Heating Enhancements

Though the dual LPG and diesel space heating system worked well, a couple of years of use and a good deal of idle thought led to some ideas for improvement. Two areas were identified as candidates for enhancement, these being the locker areas in which the heaters are housed and the truck’s cab.

Cooling The Lockers

Though vented, the under-seat spaces that house the heaters and associated ducting retained an awful lot of heat after prolonged use - and what is more - slowly but constantly built heat the longer the heater(s) were kept running. In short, they could not dissipate heat at the rate they gained it. This was bad for two reasons: 1. the heat trapped in the lockers was effectively wasted; and 2. the heaters themselves were stressed more than strictly necessary by being worked in an ever-increasing ambient temperature.

Some way was required to evacuate the gradual heat built up over the course of a few hours and the answer came in the form of the truly-multi-use Truma Multivent fan. These fans are designed to perform all sorts of duties including cooker area steam / odour extraction, general air circulation, and as an in-line booster to ensure warm ducted air can reach the extremities in very large vehicles.

Fitting was fairly straightforward - once I’d worked out the most space-efficient and unobtrusive mounting option. This task was made somewhat easier as the Multivent will mount in literally any plane and only requires a couple of self-tapping screws to fix. The trickiest part of all was largely aesthetic; involving tapping into the original wiring looms whilst keeping them neat and tidy, and unobtrusively mounting the two-speed fan switch housing.

The Multivent works a treat. After the diesel or Gas heater has been run for a couple of hours or so, switching on the Multivent ensures that the heat that would previously have incessantly built in the lockers is now gently wafted into the living space instead. It means that the interior is heated more efficiently and the heaters themselves are allowed to run in a much cooler environment. As an added bonus, the fan is quiet in operation and only draws about a quarter of an amp (@12V) on its lower setting.

The passenger seat in the cab is a great place to sit and come down after a day on the road. The suspension seats recline and tilt very accommodatingly and the good all round visibility means that the cab space doubles as a comfortable and handy wildlife hide, or just somewhere to lazily watch the world go by. Being isolated from the rear, it’s also a very good spot to reflect on the most recent argument… That said, in colder weather, as soon as the engine was turned off there was no way to heat the space and - being relatively poorly insulated - it quickly cooled down. In reality, this was never a problem most of the time but on winter trips, and when visiting colder climates, the issue was very real.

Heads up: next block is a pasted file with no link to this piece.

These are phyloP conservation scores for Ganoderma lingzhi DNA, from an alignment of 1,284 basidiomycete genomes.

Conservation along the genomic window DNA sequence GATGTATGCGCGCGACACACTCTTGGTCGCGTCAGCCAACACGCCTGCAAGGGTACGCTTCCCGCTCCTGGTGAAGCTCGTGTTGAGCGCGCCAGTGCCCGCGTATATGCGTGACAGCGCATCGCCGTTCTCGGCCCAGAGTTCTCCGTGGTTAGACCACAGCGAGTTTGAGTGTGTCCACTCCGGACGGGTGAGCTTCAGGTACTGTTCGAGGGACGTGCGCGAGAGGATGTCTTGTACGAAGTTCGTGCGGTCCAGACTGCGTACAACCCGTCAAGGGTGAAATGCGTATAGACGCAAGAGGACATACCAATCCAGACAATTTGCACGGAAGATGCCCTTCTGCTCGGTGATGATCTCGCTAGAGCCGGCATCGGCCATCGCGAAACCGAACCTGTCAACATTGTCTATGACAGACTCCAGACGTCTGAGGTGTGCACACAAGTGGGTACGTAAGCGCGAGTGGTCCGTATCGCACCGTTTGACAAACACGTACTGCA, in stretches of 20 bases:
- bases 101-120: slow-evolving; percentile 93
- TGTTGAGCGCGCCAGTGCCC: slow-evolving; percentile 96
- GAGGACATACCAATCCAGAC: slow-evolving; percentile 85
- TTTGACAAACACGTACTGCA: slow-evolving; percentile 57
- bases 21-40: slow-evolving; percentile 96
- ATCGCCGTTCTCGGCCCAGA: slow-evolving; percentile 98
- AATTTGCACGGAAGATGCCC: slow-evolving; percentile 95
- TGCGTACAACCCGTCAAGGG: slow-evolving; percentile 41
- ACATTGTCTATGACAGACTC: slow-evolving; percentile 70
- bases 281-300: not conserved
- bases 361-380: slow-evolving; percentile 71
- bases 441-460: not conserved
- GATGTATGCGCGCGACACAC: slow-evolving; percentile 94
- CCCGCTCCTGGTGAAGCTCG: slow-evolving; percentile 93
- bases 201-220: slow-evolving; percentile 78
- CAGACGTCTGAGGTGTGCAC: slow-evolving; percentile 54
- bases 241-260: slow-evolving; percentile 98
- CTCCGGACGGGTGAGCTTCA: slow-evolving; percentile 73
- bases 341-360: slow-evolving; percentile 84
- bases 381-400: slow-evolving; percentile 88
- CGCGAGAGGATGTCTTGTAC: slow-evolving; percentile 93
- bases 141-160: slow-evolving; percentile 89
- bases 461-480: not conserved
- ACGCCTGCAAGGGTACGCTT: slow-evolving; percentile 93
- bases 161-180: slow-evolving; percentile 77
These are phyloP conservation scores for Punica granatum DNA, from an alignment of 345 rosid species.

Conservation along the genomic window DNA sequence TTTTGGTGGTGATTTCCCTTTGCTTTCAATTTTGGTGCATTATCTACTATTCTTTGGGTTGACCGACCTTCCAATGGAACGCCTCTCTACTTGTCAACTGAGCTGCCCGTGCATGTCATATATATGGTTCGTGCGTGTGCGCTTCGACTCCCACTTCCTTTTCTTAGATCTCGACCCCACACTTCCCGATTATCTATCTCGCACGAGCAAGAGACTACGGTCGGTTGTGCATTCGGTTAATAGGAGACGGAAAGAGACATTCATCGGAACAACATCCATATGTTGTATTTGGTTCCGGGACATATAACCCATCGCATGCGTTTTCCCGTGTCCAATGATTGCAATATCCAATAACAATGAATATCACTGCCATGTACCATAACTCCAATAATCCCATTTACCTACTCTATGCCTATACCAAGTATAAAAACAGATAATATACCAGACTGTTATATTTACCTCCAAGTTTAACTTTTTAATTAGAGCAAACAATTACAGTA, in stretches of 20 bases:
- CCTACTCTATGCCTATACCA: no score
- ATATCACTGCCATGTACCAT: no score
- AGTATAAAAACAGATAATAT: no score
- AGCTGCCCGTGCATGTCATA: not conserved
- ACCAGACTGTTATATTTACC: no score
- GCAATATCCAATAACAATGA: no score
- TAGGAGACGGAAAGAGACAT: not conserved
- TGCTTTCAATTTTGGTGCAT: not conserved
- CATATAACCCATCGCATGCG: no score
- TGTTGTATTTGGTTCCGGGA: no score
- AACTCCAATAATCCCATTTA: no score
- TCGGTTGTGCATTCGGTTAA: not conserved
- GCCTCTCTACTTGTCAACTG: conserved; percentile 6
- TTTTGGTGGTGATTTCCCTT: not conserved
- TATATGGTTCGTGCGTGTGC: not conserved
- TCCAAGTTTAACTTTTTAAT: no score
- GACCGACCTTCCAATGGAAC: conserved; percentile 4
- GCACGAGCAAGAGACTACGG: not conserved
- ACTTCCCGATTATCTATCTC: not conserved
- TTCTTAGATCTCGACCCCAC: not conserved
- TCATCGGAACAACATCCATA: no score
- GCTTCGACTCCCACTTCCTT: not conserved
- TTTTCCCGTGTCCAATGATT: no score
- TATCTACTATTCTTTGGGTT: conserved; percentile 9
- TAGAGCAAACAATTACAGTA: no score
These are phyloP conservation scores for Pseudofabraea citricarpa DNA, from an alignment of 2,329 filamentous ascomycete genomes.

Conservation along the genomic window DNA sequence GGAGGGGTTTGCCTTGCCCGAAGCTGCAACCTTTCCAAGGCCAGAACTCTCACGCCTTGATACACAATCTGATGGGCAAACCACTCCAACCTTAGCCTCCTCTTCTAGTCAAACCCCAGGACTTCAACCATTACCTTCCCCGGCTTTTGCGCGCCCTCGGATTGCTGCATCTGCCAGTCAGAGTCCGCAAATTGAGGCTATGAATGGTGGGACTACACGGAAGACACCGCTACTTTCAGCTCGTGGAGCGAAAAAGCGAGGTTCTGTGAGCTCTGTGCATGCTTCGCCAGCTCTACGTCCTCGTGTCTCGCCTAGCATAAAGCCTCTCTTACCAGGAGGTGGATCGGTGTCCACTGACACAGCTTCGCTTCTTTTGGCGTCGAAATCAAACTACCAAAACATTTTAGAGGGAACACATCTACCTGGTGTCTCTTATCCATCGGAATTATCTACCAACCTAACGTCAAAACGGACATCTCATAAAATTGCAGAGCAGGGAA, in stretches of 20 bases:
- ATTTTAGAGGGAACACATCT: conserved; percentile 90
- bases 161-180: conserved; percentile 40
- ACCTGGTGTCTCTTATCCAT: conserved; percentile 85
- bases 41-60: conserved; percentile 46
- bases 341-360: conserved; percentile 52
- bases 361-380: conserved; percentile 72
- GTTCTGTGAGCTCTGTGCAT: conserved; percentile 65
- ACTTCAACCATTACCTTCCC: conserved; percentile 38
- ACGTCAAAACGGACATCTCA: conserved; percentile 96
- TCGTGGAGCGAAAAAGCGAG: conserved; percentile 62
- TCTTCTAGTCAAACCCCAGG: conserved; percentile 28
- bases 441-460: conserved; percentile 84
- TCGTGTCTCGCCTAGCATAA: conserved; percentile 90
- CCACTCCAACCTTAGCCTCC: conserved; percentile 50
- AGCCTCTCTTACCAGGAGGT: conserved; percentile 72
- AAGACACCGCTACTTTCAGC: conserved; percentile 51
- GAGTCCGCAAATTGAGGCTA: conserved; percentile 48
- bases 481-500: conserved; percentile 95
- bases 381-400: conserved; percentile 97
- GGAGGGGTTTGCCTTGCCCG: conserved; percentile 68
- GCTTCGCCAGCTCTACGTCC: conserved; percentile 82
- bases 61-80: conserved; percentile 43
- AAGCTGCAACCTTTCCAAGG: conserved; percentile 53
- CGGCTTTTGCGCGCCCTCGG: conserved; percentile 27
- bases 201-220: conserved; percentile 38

I considered various ways to combat this including fitting a separate diesel powered water heater. These water heating ‘furnaces’ utilise the vehicle’s coolant and pump it around the engine block and heater matrix, thereby allowing the vehicle's heater fan to circulate warm air just as if the engine was running. An added bonus with this kind of heater is that in very cold conditions they can be used to pre-heat the engine coolant and sidestep any potential cold-start issue. For various reasons, including cost, complexity, potential unreliability, having to run the truck’s heater fan whilst the alternator wasn’t providing charge, and the fact that the truck has reliably started well into the minus Celsius range so far, I decided to abandon this option and stick to the underpinning design philosophy of simplicity and reliability.

And so, following a bit of head scratching, sorting through piles of old heater duct fittings, and having made sure I could source one or two ‘awkward’ bits and bobs, I concluded that extending our current space heater ducting would be the way to go. In choosing this route, the central component that everything else had to be built around was a pre-formed Truma insulated flexible duct that would provide the link from the existing habitation box ducting to the cab. This is sold in 2m lengths and comprises an inner duct of 65mm outer diameter, a glass-mat-like insulating sleeve, and then an outer waterproof duct of 75mm O/D.

I had to shorten the standard 2m length which gave a good opportunity to optimise the lengths of the three constituent components and so maximise the insulative properties. Making the whole ensemble robust and waterproof was a little tricky and required a mishmash of standard Truma parts, some old Propex parts, plus a couple of one-off oddities. The main complications revolved around accommodating the two different sizes of Truma duct and ensuring at least one part of the finished connection was quick-release to enable the cab to be tipped when required.

The final result works well. There is enough power in the habitation box heaters to feed the extra ducting run and this can be further boosted if required by temporarily closing the ducting that feeds the washroom area courtesy of a Bowden cable operated Truma fitting specifically designed for this purpose.